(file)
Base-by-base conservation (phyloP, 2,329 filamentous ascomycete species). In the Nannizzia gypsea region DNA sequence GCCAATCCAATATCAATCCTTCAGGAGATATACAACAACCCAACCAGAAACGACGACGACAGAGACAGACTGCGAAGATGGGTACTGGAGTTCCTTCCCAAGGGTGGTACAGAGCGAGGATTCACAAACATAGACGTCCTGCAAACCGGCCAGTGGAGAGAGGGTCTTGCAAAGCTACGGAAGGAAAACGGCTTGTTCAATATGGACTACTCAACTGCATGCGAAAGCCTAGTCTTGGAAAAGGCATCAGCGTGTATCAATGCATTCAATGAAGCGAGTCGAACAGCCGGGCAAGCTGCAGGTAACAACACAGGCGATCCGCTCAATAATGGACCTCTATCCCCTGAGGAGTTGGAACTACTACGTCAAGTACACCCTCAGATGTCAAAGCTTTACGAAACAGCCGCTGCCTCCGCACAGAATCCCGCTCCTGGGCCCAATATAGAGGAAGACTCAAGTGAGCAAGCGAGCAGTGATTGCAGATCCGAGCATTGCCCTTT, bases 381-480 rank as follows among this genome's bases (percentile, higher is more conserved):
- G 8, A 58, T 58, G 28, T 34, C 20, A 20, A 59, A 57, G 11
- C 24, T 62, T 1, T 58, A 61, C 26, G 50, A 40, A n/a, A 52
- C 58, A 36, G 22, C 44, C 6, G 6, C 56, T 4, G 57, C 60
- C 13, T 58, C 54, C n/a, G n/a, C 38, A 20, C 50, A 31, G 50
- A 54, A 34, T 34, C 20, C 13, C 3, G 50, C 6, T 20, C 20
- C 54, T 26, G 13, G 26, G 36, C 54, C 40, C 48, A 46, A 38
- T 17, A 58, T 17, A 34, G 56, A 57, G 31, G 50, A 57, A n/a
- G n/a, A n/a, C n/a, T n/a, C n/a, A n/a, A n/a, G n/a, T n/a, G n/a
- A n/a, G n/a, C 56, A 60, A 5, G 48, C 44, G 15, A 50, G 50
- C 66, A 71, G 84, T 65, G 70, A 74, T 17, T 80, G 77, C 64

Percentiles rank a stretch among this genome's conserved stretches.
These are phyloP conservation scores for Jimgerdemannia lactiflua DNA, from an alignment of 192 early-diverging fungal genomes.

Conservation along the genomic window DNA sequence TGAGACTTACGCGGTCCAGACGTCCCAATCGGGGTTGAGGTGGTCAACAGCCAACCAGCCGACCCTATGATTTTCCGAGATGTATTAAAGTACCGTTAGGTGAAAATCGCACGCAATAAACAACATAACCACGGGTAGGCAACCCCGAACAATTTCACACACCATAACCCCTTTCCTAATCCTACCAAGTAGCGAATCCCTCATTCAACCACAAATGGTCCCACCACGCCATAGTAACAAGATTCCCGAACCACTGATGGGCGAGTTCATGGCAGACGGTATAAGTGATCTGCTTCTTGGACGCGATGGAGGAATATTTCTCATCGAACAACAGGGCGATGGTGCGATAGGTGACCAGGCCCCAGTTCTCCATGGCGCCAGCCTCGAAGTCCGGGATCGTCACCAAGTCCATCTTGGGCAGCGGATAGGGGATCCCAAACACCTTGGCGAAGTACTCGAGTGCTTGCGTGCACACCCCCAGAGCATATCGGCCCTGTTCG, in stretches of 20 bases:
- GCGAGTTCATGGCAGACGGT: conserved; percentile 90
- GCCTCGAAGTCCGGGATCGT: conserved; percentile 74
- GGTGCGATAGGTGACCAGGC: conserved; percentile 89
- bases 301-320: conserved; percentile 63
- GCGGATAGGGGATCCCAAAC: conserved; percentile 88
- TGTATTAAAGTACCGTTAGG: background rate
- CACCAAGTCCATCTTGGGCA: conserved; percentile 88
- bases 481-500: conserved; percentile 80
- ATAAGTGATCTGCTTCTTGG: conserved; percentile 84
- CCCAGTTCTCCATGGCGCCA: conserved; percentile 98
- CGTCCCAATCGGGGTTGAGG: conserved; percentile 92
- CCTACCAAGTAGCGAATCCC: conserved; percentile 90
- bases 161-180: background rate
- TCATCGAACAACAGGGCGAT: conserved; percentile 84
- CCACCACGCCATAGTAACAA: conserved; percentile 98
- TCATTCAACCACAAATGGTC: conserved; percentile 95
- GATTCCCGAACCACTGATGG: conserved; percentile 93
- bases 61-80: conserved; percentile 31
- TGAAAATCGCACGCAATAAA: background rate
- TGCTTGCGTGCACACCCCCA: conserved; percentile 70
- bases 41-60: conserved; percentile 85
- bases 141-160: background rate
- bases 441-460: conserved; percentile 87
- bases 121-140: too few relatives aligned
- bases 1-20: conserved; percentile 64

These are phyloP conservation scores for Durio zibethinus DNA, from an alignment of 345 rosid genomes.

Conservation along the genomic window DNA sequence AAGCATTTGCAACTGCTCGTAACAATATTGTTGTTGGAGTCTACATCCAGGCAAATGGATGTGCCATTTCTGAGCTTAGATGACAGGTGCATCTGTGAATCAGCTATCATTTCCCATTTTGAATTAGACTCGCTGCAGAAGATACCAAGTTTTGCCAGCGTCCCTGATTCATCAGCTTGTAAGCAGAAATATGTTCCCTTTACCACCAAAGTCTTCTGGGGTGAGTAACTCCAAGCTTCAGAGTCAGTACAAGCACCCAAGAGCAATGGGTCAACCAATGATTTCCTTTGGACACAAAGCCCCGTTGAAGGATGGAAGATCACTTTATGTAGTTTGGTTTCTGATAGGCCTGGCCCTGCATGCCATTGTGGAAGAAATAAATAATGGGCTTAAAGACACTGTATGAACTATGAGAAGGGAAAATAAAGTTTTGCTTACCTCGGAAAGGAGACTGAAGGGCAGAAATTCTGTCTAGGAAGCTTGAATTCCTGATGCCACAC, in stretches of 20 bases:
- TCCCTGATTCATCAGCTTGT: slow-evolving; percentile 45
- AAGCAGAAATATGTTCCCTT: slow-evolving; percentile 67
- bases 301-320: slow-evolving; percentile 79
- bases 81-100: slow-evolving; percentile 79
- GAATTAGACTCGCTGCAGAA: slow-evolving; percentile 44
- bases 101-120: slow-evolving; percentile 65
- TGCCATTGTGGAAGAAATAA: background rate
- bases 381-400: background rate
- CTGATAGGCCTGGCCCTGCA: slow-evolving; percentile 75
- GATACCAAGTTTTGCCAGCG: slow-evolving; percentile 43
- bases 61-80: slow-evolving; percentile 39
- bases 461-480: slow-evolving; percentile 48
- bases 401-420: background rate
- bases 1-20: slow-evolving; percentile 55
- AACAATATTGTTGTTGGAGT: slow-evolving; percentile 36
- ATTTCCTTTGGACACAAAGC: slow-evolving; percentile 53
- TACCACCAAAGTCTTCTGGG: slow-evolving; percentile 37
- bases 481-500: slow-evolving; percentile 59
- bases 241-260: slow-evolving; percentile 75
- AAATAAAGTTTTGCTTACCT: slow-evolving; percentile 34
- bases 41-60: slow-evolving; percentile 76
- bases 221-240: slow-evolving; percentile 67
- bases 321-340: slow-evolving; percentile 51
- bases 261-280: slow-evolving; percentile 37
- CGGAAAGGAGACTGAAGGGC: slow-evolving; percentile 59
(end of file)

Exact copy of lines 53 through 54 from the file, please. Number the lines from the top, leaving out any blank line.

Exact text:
- bases 461-480: slow-evolving; percentile 48
- bases 401-420: background rate